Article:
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I came from a wealthy family. Very wealthy family. I basically had all I ever needed and had never lacked. We were not overly religious but we were Christians and went to church every Sunday.  I loved my mum and dad but not in an ‘oh my God’ way. They provided all my needs and I appreciated them for that. There was no bosom relationship there. I was closer to my sister, though we gave each other space enough. My mum always wanted the best for me so she proposed I school outside the country. My dad never refuses her request so when he vehemently opposed it, she stopped asking and started looking for very good schools in Nigeria. I had never seen my parents argue till the evening dad came home with
the news that I would school in his home town.

“What!” Mum said dropping the glass in her hands which made a shattering sound.
Dad had just returned from work and walked unto us all at the living room but his reply to mum’s greeting was the news.
My sister quickly got up to go and get a broom to clear up the broken glass. I had never been faced with the situation and not knowing how to react, I just remained seated with my face glued to the telly but listening.

“How can you say that?! How can you even think that?! You hate your hometown, you never go there unless need be. I can deal with that alright but there is no good school there. How can you want your son to be there?” She screamed
Dad walked toward the dinning and she followed suit.

“You need not scream, the kids are around. I enquired about the school there and sent someone there myself to investigate and I heard fair reports.” He replied.

“Fair reports? Fair reports? For your only son, fair reports? What is wrong with you? I can’t believe you right now.”

“He’s had the best all his life, you may not understand now but he needs this.” He reassured

Their words were muffled, the rest of the conversation. The next day I travelled down with my dad to start the admission process and he kept telling me that it was about the student and not the school. That I could be outstanding if I choose to be.

Mum wasn’t happy but I didn’t mind. It was a recognized school, up to the standards set by the ministry of education, it had lecturers and students alike with suitable lecture halls at least in my department so it was enough for me.  She took it upon herself to get me a great hostel accommodation and furnished it well.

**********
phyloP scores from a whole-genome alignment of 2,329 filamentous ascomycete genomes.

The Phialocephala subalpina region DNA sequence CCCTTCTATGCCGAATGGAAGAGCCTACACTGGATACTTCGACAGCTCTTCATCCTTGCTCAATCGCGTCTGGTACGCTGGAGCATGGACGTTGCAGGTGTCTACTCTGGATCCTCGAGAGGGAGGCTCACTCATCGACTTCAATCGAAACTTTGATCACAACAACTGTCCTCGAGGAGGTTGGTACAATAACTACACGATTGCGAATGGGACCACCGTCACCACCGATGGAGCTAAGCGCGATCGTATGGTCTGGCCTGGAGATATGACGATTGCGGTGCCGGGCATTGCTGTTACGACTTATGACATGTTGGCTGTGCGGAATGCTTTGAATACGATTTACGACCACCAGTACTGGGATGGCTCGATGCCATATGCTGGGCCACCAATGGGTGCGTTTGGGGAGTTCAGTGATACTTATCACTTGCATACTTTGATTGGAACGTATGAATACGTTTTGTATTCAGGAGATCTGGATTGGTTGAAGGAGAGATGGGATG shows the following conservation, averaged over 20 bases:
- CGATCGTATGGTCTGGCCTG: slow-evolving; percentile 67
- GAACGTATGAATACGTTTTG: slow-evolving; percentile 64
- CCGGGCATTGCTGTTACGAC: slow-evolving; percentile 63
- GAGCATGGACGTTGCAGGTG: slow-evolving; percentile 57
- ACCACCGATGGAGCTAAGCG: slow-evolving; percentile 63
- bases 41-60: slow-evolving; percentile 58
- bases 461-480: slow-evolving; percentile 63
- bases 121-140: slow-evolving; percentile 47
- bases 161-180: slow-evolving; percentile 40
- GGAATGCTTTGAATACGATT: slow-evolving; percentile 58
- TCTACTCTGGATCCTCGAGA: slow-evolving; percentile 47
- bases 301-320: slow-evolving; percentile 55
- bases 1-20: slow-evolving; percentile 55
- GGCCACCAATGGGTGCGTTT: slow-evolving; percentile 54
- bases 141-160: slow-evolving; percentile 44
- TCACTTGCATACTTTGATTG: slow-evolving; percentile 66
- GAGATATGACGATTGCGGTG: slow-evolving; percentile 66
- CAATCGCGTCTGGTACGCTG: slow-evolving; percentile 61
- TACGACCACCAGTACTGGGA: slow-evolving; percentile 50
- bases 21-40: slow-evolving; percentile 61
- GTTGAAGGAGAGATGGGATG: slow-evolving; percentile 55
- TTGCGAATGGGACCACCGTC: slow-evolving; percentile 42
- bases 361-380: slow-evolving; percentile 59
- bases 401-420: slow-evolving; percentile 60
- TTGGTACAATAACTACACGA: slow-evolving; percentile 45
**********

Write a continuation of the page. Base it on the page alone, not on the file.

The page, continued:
But ever since I began school in full swing, I felt out of place, something felt missing, an essence, a purpose. It wasn’t what I was used to. It wasn’t the rich kids struggling to be noticed or make best results. It wasn’t kids whose zombie lives were being driven about. It was not better but it was different, it created a longing that I didn’t even understand.

Same time next week


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If you are in a relationship; be it the one you were born into or the one you created, pain is inevitable. Simple reason being that we are humans, mortals, and it is in human nature to cause pain, to make mistakes. Even when it feels like the right thing, like a situation where you lie to protect someone you love, they can still find it hurtful because of differing views. Even if a person dedicates thier life to being and doing good, because of ''differing views'', something they do would come off as hurtful to someone in thier life.
Hurt and pain is inevitable. That's the simple truth. We only just learn how to deal with such times when it comes because it will.


Her leg ached.
Her waist ached.
Her neck ached.
Dinma was all shades of uncomfortable and didn't know which part of herself to rely on. She turned her neck in quick rotations in an attempt to reduce the ache but it did her no good. She cursed within. This was supposed to be a fun and happy day, not one filled with aches from all parts of her body. The fact that She had been an usher did no good for her. Two hours is a long time to have been standing. She sighed resignedly. The girl beside her turned and smiled at her sympathetically, she managed a weak smile in return. The Security officials were still perambulating, disappearing and reappearing, she dared not sit. If she wasn't spotted from the podium, the officials would certainly see her. Only one person had been excused to sit because of illness and it had been announced to avoid display of smart stupidity.
She picked the ceremony booklet from her seat for the umpteenth time to check progress. There was still three pages …